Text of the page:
Tax Season 2016 – IRS “Get Transcript” Got Hammered!

Published On March 5, 2016 | By Tom Huskerson | Tax Season


irs-seal-logoIn a devastating admission the IRS has announced the number of taxpayers PINs compromised has doubled again. In May of 2015 the IRS announced that there were 114,000 breached accounts. Then, in August, it added 390,00 to that number. Now the number sits at 724,000 breached accounts. The hackers were hard at work as the IRS also reported hackers unsuccessfully targeted an additional 295,000 taxpayer transcripts. Now the number of unsuccessful attempts is 570,000. 

Hackers are using the hacked accounts to file false tax returns and stealing tax refunds. Hundreds of millions of dollars have been stolen in this manner and the victims usually don’t know it until they file their return only to have them rejected.

The IRS has begun notifying the new victims and those whose accounts were attacked but not breached. IRS Commissioner John Koskinen said in a statement that “The IRS is committed to protecting taxpayers on multiple fronts against tax-related identity theft and these mailings are part of that effort. We are moving quickly to help these taxpayers.”

According to the IRS hackers were able to access people’s social security numbers and personal details through their website called “Get Transcript.” Get Transcript was launched in January 2014 on the IRS website. The application enabled taxpayers to view and download their transcript or order previous years of tax filing information.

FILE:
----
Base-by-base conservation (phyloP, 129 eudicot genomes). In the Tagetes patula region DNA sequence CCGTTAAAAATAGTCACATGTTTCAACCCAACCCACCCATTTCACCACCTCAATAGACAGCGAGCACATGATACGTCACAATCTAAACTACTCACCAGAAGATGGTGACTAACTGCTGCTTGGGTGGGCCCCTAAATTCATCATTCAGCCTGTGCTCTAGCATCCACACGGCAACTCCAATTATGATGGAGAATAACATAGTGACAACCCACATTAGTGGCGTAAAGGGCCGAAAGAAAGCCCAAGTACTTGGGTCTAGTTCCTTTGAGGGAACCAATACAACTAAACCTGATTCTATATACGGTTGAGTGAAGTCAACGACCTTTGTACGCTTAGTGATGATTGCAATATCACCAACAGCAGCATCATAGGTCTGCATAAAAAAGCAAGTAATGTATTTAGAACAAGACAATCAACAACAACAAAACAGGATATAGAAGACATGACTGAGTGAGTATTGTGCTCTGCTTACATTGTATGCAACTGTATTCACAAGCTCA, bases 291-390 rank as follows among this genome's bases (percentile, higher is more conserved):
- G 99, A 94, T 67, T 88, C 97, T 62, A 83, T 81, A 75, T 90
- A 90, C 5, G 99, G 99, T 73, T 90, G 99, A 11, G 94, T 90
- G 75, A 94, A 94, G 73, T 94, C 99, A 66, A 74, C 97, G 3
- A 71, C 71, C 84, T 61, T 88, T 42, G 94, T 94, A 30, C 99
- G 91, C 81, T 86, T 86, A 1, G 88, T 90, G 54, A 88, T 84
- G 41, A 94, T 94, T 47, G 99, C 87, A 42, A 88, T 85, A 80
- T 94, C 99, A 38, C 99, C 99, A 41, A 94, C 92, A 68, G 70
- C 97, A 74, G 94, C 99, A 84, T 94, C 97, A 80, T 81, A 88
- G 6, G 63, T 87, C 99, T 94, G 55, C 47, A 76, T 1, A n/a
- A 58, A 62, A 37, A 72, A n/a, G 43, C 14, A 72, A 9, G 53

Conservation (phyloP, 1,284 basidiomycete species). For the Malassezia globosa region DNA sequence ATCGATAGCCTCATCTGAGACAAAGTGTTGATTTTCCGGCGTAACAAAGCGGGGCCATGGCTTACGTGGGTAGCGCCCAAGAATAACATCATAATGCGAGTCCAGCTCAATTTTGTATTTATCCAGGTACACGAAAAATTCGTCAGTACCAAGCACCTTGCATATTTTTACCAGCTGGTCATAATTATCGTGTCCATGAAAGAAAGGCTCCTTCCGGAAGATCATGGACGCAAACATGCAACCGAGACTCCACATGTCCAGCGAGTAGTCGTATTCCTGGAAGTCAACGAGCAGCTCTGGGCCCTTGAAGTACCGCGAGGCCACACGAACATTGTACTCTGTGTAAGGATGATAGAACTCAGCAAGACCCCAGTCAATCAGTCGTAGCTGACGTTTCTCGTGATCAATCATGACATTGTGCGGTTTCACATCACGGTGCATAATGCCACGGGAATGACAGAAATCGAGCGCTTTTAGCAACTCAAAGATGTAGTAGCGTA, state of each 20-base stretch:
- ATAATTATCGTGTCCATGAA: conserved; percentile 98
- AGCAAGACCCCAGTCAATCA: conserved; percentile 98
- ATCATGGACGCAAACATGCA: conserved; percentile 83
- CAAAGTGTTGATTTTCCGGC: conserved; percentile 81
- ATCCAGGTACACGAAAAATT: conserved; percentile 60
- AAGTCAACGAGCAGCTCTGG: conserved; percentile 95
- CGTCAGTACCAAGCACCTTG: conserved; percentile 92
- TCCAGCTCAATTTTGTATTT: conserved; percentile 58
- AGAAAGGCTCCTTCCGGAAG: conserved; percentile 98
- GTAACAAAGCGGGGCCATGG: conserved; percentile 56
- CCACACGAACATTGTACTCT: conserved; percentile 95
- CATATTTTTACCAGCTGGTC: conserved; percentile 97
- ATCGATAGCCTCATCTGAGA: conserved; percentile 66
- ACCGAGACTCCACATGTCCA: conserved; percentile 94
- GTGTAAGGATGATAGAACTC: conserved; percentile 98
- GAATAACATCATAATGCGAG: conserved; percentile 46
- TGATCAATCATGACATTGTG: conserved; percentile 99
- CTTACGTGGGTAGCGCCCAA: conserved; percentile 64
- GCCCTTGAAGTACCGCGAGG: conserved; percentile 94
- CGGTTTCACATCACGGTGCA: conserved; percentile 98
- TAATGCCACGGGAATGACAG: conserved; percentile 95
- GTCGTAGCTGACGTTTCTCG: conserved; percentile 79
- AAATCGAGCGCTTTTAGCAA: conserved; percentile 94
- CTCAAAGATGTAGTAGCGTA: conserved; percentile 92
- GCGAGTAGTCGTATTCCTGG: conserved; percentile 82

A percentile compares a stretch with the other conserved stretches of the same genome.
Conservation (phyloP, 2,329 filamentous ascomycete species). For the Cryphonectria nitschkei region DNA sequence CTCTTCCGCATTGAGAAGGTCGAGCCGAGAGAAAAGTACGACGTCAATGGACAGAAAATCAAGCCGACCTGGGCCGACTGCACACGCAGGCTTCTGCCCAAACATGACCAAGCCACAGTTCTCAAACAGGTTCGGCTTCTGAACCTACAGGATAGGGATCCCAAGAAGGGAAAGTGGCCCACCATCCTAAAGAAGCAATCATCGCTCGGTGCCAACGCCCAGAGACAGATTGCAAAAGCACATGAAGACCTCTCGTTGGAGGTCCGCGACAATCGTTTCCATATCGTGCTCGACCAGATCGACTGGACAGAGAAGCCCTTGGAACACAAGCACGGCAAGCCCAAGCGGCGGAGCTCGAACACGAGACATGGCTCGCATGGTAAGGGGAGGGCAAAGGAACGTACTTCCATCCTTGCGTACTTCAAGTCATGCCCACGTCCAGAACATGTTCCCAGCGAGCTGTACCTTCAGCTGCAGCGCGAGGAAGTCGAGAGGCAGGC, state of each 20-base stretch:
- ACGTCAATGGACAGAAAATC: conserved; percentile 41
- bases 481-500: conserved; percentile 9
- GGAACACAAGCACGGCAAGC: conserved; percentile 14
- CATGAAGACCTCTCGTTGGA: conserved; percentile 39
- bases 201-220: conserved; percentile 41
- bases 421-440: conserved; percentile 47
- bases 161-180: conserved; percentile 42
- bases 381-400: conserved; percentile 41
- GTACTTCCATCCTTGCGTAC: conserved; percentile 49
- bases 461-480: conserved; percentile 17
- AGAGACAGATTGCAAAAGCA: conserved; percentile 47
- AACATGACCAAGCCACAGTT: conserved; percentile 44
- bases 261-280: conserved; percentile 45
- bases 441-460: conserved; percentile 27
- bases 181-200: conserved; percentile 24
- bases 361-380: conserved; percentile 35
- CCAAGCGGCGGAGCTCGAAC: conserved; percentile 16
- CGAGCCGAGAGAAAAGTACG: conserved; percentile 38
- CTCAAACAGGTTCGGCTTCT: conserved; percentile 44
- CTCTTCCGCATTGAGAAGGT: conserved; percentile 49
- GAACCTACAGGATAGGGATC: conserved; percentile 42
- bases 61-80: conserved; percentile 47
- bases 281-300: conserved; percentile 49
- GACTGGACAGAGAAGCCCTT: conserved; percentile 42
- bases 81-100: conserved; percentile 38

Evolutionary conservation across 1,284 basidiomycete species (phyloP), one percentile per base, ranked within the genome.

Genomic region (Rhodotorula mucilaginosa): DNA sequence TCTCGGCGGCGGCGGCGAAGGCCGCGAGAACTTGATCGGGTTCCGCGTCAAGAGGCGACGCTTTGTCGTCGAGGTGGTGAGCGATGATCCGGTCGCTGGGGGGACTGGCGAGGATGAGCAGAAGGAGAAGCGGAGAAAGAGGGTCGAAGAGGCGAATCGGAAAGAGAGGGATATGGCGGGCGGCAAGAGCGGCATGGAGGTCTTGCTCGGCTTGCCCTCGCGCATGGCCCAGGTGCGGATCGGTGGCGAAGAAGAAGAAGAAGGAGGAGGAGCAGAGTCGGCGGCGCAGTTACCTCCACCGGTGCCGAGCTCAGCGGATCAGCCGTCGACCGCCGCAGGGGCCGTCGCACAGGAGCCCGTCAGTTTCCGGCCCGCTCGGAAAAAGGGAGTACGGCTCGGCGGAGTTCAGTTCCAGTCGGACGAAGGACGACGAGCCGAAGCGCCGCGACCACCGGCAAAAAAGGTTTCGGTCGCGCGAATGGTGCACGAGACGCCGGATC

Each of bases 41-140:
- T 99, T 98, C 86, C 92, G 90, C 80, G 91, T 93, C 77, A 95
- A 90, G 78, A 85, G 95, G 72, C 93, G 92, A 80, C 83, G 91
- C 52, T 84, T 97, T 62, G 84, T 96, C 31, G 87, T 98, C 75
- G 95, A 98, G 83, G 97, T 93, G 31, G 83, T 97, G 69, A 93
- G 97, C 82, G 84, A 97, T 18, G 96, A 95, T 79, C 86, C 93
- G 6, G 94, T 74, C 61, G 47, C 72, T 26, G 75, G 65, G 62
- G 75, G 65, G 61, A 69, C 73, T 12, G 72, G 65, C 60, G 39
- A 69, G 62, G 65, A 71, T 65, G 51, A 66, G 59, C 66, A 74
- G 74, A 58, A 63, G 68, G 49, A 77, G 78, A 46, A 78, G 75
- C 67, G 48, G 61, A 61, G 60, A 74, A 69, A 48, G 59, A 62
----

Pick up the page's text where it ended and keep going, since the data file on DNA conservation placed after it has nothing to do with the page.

According to the agency taxpayers used the ‘Get Transcript” tool to download about 23 million transcripts in its first few months of  2015 when it was introduced. The service supposedly used extensive security measures to thwart cyber criminals such as asking for Social Security numbers, addresses and birthdays.  The “Get Transcript” function was shut down in May of 2015.

In more sickening news Krebsonsecurity.com reported that the IRS’s attempts to protect last year’s tax fraud victims was also a total failure. Krebs reported that the IRS mailed 2.7 million of the six digit PINs to prior year tax identity theft victims. But the IRS also allowed taxpayers to retrieve their PIN from the IRS website. The same authentication procedures used by the identity thieves to file the fraudulent tax returns in the first place.

Hackers did not attack the IRS computer systems directly. According to experts the information that allowed the criminals to hack accounts came from online searches and social media accounts. Much of the personal information needed to answer security question can be found on sites like Facebook. Another indicator that sharing too much information can be very bad.

Jeff Markley, a tax technician with Burch & Associates Inc. in Lincoln, said, “The culprits already had information through various things. Through social media, you can Google yourself and find out all sorts of sensitive information, like your birth date.”